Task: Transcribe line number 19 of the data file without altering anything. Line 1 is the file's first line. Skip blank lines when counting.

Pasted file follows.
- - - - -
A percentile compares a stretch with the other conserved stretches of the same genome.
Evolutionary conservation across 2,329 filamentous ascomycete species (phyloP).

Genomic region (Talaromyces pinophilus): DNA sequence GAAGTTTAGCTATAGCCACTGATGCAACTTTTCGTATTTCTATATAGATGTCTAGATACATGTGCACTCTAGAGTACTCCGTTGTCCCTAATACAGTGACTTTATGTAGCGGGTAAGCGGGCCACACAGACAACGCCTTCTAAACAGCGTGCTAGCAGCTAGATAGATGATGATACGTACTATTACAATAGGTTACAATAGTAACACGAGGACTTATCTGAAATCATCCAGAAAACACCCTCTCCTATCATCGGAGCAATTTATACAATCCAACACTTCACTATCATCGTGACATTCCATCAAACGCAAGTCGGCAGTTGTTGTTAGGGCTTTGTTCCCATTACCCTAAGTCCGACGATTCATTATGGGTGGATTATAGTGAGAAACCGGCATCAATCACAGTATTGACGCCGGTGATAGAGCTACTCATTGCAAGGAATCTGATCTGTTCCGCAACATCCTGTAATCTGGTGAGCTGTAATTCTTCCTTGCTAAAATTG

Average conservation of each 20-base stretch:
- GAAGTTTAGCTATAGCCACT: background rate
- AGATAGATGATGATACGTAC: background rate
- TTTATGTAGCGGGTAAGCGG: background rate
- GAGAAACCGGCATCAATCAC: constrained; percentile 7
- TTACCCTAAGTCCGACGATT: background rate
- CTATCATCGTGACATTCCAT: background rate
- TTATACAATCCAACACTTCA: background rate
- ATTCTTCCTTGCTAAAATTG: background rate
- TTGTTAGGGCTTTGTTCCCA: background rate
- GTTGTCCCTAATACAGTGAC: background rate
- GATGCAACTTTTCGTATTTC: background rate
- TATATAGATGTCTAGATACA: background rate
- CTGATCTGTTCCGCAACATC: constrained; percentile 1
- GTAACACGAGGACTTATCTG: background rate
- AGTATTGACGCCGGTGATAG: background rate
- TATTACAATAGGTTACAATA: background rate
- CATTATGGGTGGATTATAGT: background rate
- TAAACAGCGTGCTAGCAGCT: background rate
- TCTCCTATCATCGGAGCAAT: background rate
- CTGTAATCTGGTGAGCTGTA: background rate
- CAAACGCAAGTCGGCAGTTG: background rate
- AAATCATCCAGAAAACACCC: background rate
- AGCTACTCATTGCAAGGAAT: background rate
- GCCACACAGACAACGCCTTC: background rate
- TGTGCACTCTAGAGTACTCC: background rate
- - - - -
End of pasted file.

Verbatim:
- AGTATTGACGCCGGTGATAG: background rate